President Barack Obama on Monday proposed halving the deficit by 2013 and cutting $1.1 trillion over the next decade in a budget he called a downpayment on fiscal control.
But Republicans, who accuse Obama of being a tax-and-spend Democrat, said the president had not gone far enough in controlling costs. They aim to make the 2012 presidential election a referendum on his fiscal track record.
Obama said his plan was a balance between deficit reduction pain and investment for growth. But it only provided a general guide on how to tackle entitlement outlays that include the Social Security and Medicare programs responsible for huge government spending.
What we have done here is make a downpayment, but there is going to be more work that needs to be done and it's going to require Democrats and Republicans coming together to make it happen, he said at a school in nearby Maryland.
Obama's $3.729 trillion budget proposal for fiscal 2012 shows the deficit rising to a record $1.645 trillion in fiscal 2011, then falling sharply to $1.101 trillion in 2012.
This trend would trim the deficit as a share of the U.S. economy to 3.2 percent by 2015 from 10.9 percent this year, and meet a pledge Obama made to his Group of 20 partners to halve the deficit by 2013. The news was well-timed, with G20 finance ministers meeting in Paris on Friday and Saturday.
Two thirds of the savings come from spending cuts and the rest through higher revenues as U.S. growth steadily picks up pace and from tax increases, with the president seeking $129 billion over 10 years by cutting big business tax breaks.
Obama's budget for fiscal 2012 is a proposal to Congress laying out the president's policy priorities.
Months of wrangling will now follow with Republicans in Congress, who control the House of Representatives and increased their seats in the Senate after November elections in which they campaigned on deep cuts in federal spending.
What happens now is the Senate and House budget committees will try to craft their own budget blueprints. If they succeed, this yields so-called resolutions providing guidance for other congressional committees to write legislation via a number of separate funding bills that can be voted into law.
Success in not assured. Obama's 2011 budget became mired because Democrats and Republicans could not agree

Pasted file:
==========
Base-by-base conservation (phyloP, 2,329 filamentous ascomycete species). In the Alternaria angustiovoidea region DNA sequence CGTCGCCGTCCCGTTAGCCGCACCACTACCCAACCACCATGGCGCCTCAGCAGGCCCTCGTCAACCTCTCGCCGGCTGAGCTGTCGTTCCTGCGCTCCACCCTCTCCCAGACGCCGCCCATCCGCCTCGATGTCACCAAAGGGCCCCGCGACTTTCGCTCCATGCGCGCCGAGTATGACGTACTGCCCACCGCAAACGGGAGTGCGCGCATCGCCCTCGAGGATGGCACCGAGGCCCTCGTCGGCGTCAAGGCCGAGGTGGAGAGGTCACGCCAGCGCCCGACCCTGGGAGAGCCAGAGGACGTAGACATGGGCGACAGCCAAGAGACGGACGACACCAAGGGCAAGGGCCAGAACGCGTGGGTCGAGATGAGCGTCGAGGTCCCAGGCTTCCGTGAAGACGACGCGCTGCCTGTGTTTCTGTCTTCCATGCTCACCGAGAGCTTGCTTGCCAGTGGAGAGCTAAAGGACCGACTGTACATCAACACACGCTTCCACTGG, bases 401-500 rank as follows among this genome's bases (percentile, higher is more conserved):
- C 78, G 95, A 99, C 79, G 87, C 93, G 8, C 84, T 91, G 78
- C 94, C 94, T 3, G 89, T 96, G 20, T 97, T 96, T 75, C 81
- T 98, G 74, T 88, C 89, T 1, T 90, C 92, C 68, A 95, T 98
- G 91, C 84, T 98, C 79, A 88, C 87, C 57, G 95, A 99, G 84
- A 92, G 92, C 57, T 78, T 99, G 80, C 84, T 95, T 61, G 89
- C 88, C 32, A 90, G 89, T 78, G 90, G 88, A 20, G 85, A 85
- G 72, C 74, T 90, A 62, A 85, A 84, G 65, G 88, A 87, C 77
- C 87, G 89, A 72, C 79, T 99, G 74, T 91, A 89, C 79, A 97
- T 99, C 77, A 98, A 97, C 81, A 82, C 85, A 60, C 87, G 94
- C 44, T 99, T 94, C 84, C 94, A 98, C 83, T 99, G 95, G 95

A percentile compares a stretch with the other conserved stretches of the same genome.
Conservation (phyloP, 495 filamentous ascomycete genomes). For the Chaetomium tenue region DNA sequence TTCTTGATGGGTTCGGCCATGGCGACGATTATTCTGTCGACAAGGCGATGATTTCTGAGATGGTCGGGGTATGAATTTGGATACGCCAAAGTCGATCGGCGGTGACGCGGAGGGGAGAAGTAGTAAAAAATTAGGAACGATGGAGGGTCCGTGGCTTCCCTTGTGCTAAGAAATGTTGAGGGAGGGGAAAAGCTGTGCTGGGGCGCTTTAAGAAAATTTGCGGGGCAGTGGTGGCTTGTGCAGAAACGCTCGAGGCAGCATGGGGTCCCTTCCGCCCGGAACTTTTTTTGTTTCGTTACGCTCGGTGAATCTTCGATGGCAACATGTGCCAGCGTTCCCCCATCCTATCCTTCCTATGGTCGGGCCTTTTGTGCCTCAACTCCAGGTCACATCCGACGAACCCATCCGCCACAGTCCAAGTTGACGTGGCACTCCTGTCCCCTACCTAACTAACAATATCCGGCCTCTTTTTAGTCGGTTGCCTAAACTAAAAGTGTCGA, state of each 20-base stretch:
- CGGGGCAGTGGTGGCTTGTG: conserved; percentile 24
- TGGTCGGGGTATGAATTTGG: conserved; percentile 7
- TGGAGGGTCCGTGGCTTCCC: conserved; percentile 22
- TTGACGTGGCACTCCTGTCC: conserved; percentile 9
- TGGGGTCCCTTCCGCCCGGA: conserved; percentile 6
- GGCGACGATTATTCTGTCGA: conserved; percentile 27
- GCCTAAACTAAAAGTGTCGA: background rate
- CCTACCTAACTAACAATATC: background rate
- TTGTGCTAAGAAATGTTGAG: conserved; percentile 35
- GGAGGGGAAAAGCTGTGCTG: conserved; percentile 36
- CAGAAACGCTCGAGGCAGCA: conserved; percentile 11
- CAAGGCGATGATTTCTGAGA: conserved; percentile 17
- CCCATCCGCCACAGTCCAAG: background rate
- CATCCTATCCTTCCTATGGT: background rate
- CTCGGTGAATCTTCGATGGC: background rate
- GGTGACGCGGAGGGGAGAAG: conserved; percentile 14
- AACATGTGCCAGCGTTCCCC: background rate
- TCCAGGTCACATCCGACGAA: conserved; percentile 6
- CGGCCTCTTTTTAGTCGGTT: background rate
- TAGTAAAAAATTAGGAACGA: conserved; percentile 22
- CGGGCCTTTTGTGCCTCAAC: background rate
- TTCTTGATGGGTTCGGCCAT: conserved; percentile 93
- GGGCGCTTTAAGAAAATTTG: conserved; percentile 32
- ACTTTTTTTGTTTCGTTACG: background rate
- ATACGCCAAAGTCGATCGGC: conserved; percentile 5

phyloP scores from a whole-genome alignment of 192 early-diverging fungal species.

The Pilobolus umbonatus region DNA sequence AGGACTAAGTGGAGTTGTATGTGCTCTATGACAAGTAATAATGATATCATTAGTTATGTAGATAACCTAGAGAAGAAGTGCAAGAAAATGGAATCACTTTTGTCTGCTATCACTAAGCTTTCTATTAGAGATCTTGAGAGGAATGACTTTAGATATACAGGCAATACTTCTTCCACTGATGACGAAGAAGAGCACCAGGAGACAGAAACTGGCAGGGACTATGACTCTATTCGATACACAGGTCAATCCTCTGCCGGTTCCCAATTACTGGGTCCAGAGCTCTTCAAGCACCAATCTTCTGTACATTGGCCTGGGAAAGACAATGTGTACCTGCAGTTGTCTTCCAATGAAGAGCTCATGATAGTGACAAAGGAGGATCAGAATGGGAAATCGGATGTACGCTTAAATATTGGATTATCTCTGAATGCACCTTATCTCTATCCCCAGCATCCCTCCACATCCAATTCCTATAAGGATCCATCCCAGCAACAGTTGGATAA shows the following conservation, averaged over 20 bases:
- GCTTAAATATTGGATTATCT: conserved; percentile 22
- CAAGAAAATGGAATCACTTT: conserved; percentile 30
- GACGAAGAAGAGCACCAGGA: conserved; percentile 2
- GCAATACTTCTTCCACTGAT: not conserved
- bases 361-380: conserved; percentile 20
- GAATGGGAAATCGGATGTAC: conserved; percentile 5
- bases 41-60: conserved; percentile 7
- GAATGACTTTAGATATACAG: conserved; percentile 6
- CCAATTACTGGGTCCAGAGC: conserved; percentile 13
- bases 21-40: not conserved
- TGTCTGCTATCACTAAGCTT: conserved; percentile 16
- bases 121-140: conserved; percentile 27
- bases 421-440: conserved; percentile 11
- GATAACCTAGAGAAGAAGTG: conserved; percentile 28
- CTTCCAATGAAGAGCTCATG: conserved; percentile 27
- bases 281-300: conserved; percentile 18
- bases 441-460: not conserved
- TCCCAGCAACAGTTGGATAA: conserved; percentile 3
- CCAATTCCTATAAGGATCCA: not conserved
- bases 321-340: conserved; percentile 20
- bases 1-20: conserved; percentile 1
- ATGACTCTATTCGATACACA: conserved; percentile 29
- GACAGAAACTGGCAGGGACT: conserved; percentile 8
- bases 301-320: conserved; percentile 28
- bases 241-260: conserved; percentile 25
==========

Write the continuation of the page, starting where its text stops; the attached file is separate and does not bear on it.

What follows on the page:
Congress often goes in a different direction, said Michael Moran, chief economist at Daiwa Securities America in New York. It was mildly encouraging that the President put in place some deficit-cutting moves, but disappointing in that he did not tackle ... entitlements and tax reform, he said.
Instead, Obama merely said he would work with Congress to overhaul the corporate tax code, and laid out broad principles for reforming Social Security that reflect long-held Democratic commitments to defend pensions for the elderly and disabled.
Republicans, who have already unveiled much tougher proposals to rein in rising U.S. debt, were not impressed.
The president's budget will destroy jobs by spending too much, taxing too much, and borrowing too much, said House Speaker John Boehner in a statement. The president's budget isn't winning the future, it's spending the future, he said, in a play on one of the White House's favorite slogans.
U.S. debt will be hit a legal limit of $14.3 trillion by the end of may unless lawmakers act to lift that ceiling. In addition, failure by lawmakers to agree on funding government operations after a March 4 deadline expires could result in the government shutting down.
That would replay a 1995-1996 showdown between a Democratic president and a Republican-led House of Representatives that ultimately backfired on Republicans. The public sided with then-President Bill Clinton, who won re-election.
We want to see what happens with a negotiation with the Republicans, said Greg Anderson, G10 strategist at CitiFX in New York. Are we going to get another situation as last December with Obama spending increases and Republican tax breaks or actually get true signs of greater fiscal responsibility? he said.
GROWTH LIFTS REVENUE
The budget shows the deficit steadying around 3 percent of gross domestic product from 2015 onward, slowing the rate at which the U.S. adds to its debt, although it will still climb to 77 percent of GDP by 2021, up from 72 percent in 2011.
Obama plans to freeze non-security discretionary spending for five years, lowering the deficit by $400 billion over 10 years. That pledge, unveiled in Obama's State of the Union address last month, will save $33 billion in fiscal 2012, which starts on October 1, 2011.
Healthcare savings over 10 years will spare $62 billion to finance a traditional yearly Doc-fix to reimburse physicians to ensure they keep seeing Medicare patients.
Defense spending in the budget will be cut by $78 billion over five years, as previously announced, and will be 5 percent lower in 2012 compared with the level sought in 2011.
It will mean cutting things that I care deeply about, Obama said. If we're going to walk the walk when it comes to fiscal discipline, these kinds of cuts will be necessary.
(Additional reporting by Patricia Zengerle, Caren Bohan, Ross Colvin, Matt Spetalnick, David Morgan, Roberta Rampton, Glenn Sommerville, Melissa Bland and Emily Kaiser, Editing by Sandra Maler)